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Fresh food

Mississippi’s farmers markets play role in community development


In the aftermath of Hurricane Katrina, Dita McCarthy, a veteran vegetable-grower, was urged by friends to carry her produce to a farmers market on the Coast. She was hoping to just make a little extra money.

Instead, it turned into a career-changer.

“I was overwhelmed by the response,” McCarthy said.

The experience led McCarthy to go into farmers market management. Through this, she met Diane Claughton, a fellow Coast resident, chef and long-time farmers market vendor.

The two women joined forces and established the non-profit Real Food Gulf Coast in Long Beach. Today, Real Food Gulf Coast operates three farmers markets on the Coast — in Ocean Springs, Long Beach and Bay St. Louis.

“It has far exceeded all of my expectations,” McCarthy said.

All three of Real Food Gulf Coast’s markets are located in the heart of the communities’ downtown. This is the norm for these markets. Indeed, many of Mississippi’s markets are managed by local Main Street programs or chambers of commerce. The Green Market at Corinth is funded by Corinth Area Tourism Promotion Council.

“Having the farmers market downtown gives us one more activity for visitors and residents,” said Debbie Brangenberg, director of the Downtown Tupelo Main Street Association, which manages the Downtown Tupelo’s Farmers Market, now in its 10th year. “You often see people come downtown to shop, and stop off at the market to eat. A lot of elders gather there, and there is often a wild race at six in the morning as people want to see what’s new at the market. And, we have recently expanded, offering activities for children. So, it is just a great community asset.”

Sherri Bevis said the new Bay St. Louis Main Street Market is playing a key role in the area’s continuing Hurricane Katrina recovery efforts. Director of the Bay-Waveland Main Street Association, Bevis said the community tested the farmers market concept back in December, and was pleasantly surprised by the heavy traffic and interest it generated. With that, organizers landed the county-owned property located at Second and Main. (The community lost its county-run farmers market to Katrina, and it has yet to reopen.)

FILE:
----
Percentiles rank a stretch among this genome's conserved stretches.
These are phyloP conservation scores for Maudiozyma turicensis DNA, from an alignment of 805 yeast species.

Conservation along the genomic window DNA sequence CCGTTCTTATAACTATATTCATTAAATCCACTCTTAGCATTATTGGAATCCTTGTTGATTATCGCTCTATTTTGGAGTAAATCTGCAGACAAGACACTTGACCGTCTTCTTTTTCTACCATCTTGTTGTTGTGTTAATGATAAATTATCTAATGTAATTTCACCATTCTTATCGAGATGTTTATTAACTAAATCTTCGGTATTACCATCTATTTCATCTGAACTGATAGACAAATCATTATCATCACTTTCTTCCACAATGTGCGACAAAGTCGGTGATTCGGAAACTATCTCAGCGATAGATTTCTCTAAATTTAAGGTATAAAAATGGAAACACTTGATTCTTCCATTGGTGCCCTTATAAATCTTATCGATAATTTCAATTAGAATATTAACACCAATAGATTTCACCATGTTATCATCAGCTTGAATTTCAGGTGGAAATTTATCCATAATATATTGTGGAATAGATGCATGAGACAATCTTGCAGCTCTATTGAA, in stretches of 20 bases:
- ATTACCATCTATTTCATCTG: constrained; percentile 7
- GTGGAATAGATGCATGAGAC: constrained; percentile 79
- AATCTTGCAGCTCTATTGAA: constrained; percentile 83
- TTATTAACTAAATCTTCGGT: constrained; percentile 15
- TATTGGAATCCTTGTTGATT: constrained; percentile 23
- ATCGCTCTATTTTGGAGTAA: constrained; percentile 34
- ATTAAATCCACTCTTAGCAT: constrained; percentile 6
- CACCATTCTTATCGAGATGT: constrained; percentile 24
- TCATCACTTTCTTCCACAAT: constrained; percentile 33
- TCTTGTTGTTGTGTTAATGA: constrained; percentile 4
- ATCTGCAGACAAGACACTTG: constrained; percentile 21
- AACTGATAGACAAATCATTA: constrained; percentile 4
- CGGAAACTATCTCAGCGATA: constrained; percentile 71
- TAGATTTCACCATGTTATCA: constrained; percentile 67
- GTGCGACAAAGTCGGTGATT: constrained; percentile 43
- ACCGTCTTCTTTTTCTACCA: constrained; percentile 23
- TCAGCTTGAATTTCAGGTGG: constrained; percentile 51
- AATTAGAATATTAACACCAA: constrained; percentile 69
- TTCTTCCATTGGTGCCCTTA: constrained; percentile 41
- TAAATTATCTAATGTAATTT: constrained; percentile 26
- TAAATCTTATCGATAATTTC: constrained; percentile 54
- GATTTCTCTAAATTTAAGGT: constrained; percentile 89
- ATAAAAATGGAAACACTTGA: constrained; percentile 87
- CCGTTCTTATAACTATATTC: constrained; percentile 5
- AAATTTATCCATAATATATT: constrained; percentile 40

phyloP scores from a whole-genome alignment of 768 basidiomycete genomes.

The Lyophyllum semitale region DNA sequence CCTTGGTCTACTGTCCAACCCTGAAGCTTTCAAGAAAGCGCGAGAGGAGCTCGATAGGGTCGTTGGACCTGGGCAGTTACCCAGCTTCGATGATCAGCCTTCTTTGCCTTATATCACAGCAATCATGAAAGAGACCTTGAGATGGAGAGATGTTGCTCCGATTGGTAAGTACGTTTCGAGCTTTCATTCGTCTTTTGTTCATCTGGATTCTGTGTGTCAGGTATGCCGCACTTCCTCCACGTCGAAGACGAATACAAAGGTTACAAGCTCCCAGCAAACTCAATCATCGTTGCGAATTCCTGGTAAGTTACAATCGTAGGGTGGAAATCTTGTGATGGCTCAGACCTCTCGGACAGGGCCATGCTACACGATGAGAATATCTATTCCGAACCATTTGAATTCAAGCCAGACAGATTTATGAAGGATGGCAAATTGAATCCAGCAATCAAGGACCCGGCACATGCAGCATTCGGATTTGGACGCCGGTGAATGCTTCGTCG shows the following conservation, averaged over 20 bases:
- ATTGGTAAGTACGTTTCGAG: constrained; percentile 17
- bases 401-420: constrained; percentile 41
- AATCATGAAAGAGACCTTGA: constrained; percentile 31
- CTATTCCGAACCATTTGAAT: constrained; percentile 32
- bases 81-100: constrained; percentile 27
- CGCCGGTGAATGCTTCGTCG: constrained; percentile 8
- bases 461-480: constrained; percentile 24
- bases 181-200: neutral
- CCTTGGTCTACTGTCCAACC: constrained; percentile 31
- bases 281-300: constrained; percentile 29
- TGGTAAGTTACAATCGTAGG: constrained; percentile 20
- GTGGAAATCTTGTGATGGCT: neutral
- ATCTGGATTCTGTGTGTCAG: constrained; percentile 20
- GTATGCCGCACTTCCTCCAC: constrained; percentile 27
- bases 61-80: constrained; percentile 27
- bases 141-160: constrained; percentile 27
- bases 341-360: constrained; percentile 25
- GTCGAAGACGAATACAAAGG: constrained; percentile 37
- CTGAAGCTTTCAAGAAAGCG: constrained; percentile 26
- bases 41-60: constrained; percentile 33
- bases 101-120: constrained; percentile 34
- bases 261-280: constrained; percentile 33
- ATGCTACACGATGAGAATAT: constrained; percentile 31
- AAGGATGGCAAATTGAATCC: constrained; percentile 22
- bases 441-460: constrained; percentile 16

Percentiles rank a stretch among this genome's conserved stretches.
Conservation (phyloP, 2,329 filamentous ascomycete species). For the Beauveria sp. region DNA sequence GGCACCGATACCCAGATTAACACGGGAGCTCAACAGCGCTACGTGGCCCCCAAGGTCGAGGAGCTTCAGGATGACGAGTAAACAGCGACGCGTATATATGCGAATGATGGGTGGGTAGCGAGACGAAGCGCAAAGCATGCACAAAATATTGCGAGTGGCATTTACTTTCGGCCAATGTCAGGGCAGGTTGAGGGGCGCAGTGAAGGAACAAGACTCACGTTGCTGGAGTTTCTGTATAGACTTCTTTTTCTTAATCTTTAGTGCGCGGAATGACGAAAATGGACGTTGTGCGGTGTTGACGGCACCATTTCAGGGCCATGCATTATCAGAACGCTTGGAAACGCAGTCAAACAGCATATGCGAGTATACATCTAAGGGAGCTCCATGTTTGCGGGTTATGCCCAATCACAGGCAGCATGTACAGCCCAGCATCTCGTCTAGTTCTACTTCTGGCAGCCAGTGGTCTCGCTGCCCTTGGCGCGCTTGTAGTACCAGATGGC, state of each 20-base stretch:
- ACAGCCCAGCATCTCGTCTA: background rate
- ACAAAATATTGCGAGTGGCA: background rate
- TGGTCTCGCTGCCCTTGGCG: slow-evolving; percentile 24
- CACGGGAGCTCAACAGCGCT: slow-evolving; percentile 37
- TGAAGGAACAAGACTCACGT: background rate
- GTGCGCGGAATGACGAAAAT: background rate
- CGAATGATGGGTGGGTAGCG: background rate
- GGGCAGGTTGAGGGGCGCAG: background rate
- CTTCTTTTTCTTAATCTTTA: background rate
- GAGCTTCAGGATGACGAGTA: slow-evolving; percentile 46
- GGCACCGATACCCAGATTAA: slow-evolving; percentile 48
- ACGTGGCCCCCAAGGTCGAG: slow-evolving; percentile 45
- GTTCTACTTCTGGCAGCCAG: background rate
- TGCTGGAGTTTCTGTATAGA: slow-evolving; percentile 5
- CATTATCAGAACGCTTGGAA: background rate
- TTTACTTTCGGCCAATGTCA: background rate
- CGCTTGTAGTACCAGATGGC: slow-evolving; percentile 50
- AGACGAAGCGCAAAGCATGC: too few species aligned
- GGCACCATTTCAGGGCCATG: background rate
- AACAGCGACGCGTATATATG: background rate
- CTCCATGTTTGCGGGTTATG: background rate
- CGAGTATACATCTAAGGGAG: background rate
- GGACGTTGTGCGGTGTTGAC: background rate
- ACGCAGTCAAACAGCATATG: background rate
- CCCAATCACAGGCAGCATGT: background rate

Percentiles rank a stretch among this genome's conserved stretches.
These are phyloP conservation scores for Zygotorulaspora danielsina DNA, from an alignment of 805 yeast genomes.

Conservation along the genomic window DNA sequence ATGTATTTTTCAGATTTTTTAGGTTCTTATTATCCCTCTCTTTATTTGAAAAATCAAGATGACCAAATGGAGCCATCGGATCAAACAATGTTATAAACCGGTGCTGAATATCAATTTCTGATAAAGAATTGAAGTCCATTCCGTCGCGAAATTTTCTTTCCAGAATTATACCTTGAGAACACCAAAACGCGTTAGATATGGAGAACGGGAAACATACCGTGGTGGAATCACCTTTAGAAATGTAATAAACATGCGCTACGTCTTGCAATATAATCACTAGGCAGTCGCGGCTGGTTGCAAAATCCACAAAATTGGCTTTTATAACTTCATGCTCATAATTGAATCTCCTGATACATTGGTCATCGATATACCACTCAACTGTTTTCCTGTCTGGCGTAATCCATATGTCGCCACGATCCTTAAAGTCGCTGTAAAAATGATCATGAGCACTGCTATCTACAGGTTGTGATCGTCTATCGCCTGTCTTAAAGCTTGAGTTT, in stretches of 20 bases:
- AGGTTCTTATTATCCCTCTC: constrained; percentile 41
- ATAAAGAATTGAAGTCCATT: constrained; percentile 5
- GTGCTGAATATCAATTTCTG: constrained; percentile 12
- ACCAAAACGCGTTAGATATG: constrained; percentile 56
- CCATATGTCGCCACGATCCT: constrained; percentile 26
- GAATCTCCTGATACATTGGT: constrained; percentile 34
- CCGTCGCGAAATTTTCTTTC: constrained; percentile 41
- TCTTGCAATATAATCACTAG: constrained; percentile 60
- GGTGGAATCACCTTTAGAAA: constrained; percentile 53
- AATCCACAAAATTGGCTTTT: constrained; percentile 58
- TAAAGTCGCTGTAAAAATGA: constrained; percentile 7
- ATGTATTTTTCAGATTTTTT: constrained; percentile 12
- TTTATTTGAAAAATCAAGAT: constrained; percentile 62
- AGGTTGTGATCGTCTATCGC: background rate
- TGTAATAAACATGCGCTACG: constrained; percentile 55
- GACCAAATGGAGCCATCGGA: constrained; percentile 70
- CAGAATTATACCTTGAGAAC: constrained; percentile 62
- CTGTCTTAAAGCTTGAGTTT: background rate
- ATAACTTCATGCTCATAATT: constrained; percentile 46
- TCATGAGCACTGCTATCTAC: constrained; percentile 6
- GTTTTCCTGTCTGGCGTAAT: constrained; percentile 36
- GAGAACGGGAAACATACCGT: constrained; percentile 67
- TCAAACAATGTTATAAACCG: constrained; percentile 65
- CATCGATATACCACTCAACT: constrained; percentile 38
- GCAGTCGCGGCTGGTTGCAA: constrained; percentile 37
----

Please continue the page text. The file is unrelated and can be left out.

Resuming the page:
“It’s been wonderful,” Bevis said. “Our merchants love it. It’s a produce-only market — no arts and crafts are sold — so there’s no competition. It’s a perfect fit.”

Farmers markets are finding good fits around the state and nation even during the recession. In 2009, the U.S. Department of Agriculture reported a 13 percent growth in the number of farmers markets in the U.S. in 2009 compared to 2008. The latest figure showed more than 5,200 markets nationwide.

That trend has also been seen in Mississippi. Currently, the state is home to more than 50 farmers markets, according to figures from the Mississippi Department of Agriculture and Commerce. And, the department expects those numbers to grow. A market management workshop held earlier this month in Raymond drew more than 30 participants representing approximately 20 different markets. And, Paige Manning, communications and policy advisor at the MDAC, said some of the attendees were prospective farmer’s market organizers, there to see what it would take to get new a market up and running.

Recent additions to the MDAC’s certification program have helped boost interest. Every year, the MDAC certifies farmer’s markets to ensure that they are indeed offering locally-produced products. The program is voluntary and not regulatory. Rather, it gives markets promotional ammunition, telling potential customers that they are more than just roadside produce stands.

For those who earn certification, the MDAC has some new perks. One is an increase in state reimbursement for marketing. This year, certified markets will be offered $300 for marketing efforts, $50 more than last year.

Perhaps more important is the new sales tax exemption. In the past, only produce was sales tax-exempt. Value-added products were not. This meant that a producer could sell, say, grapes sales tax-free, but if that producer made jams or jellies from the grapes, those products were taxed. It was a disincentive. Now, if the value-added product is made from locally-grown fruits and vegetables, no sales tax is required.

Thus, the MDAC is expecting an increase in markets seeking certification. Andy Prosser, bureau director, is forecasting 30 markets certified this year, a 50 percent increase over 2009.

However, the attraction goes beyond promotional funding and sales tax waivers. Farmers markets appeal to the new, health-conscious public, who wants to know where and how their food is raised.

The markets often offer more than just vendors, too, and that drives interest. Live music, book-signings, cooking demonstrations and other activities are a staple of most all of Mississippi’s markets.

“Even in a county as small as Hancock County, people often don’t know what we have to offer,” Bevis said. “It helps our farmers, our merchants and is a catalyst for community development.”


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